Sunday, March 3, 2013

whither bicycle racing?

Not too long ago I was really stoked about bicycle racing.
It was exciting to watch and still more exciting to participate in.
It provided a safer alternative for me than randonneuring, which took me to beautiful places but whose distances took me too long to recover from.
And it provided me with some great friends who loved to ride as much as I do.

On the professional side of things, bicycle racing has basically gone to hell. The combination of money, doping, politics and willing blindness on the public's part proved far too combustible for me to maintain an interest. Velo News continues to limp along on stories about Lance Armstrong long after he has lost the last shred of his credibility; and the UCI and USA Cycling continue to turn so many blind eyes to racers who doped, got caught, served their suspensions and were quietly allowed to get back in the peloton as if nothing had happened.
So for the most part I've stopped following professional bicycle racing. There's almost nothing there to hold my interest in a sport where everyone is still doping and the governing body doesn't care as long as sponsors get their market share of media time.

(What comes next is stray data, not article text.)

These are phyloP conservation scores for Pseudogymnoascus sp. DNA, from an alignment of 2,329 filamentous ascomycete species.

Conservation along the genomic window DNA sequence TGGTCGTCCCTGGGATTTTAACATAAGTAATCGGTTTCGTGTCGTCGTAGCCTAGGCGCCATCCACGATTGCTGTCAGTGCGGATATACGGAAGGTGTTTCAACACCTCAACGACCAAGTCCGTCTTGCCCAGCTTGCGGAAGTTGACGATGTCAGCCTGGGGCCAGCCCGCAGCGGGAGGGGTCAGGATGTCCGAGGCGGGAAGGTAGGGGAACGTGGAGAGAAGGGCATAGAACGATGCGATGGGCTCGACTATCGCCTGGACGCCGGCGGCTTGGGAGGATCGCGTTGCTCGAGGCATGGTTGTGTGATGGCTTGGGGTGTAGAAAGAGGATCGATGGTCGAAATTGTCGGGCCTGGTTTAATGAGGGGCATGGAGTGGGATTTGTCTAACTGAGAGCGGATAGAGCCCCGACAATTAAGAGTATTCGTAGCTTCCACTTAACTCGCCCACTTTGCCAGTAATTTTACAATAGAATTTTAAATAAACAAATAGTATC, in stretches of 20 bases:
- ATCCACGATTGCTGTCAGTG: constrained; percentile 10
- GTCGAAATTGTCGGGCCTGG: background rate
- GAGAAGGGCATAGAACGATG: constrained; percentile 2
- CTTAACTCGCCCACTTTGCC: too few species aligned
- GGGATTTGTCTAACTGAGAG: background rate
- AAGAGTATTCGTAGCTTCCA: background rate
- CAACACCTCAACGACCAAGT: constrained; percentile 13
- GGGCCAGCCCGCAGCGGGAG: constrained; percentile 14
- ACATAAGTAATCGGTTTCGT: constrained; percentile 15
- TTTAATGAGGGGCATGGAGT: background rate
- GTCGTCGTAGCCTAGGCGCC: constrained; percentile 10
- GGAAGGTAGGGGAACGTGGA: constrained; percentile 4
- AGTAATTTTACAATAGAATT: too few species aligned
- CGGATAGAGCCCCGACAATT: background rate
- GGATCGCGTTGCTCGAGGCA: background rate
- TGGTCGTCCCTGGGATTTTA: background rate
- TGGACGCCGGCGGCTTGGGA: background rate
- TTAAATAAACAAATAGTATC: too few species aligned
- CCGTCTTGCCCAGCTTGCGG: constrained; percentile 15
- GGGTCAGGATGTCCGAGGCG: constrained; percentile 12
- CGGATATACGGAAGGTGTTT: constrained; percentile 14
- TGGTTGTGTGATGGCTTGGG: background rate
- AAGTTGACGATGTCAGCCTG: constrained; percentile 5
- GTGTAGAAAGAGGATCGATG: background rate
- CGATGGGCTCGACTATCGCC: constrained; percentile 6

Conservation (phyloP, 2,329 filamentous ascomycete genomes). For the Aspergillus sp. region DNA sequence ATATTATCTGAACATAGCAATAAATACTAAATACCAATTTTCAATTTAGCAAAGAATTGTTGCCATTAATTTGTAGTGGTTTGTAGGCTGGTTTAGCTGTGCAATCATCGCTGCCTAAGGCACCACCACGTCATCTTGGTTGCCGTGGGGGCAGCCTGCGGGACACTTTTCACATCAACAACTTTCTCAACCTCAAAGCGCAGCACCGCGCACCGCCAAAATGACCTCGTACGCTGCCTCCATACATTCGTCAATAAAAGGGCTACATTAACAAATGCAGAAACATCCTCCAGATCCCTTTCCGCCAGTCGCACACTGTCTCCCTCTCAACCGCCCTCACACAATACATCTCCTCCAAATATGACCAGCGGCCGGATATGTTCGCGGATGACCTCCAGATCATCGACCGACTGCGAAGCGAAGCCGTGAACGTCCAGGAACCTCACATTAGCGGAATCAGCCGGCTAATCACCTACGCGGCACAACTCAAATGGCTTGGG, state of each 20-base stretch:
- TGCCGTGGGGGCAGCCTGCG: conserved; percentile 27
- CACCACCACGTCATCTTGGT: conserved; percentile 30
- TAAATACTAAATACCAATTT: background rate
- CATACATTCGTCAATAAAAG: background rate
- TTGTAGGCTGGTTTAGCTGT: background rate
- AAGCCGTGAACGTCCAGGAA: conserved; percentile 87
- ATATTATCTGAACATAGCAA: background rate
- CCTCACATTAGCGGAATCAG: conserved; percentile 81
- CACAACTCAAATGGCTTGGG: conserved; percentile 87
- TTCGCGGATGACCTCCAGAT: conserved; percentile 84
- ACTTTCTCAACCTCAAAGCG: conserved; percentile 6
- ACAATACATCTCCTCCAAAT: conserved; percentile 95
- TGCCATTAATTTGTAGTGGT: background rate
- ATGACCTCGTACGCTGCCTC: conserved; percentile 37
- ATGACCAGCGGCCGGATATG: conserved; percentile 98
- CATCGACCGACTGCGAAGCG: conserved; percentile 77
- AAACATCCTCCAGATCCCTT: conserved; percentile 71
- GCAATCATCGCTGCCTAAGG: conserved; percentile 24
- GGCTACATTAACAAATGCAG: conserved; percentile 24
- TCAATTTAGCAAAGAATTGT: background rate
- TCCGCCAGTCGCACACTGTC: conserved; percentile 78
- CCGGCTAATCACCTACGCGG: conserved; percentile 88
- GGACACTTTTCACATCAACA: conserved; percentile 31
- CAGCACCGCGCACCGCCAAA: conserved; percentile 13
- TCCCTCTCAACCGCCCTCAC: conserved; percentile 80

On the amateur side of things, I am in limbo rather than in flux.
Last year, before I imagined walking away from the bike industry and could look forward to another summer of Monday nights chasing dust particles around the short-track course at PIR, I was greaing up for the season -- literally, as I was building up a geared bike so I could switch from singlespeed to Masters women. I attended team meetings and tried to train. But things piled up; work got hard, emotionally and physically and y the time the season was upon me I was not ready. I ended up racing three times during an eight-week series.

This year, since walking away from my bike shop job (and all the freebies that accompany that line of work, and the flexible schedule that allowed me to race, and, and), I have been pulled into new directions that have compelled me to look at racing in a new light.

I'm a fifty-year-old woman with asthma, Crohn's disease and no time or money to devote to training in a meaningful way. My mountain bike hangs forlornly on its hook, collecting cobwebs while I hustle for gigs and try to learn as much as I can in the coming weeks and months so I can get more gigs. y signing the contract for the three-week gig in June, I've effectively cut my short-track season in half and the truth is that if I race the entire four weeks when I get home I'll be surprised. There's just too much going on in my life that's demanding my energy and time now for me to have much left over to devote to racing, even for fun. So the strong possibility exists that I may not race at all this summer.

And to my slight surprise, I'm okay with that.

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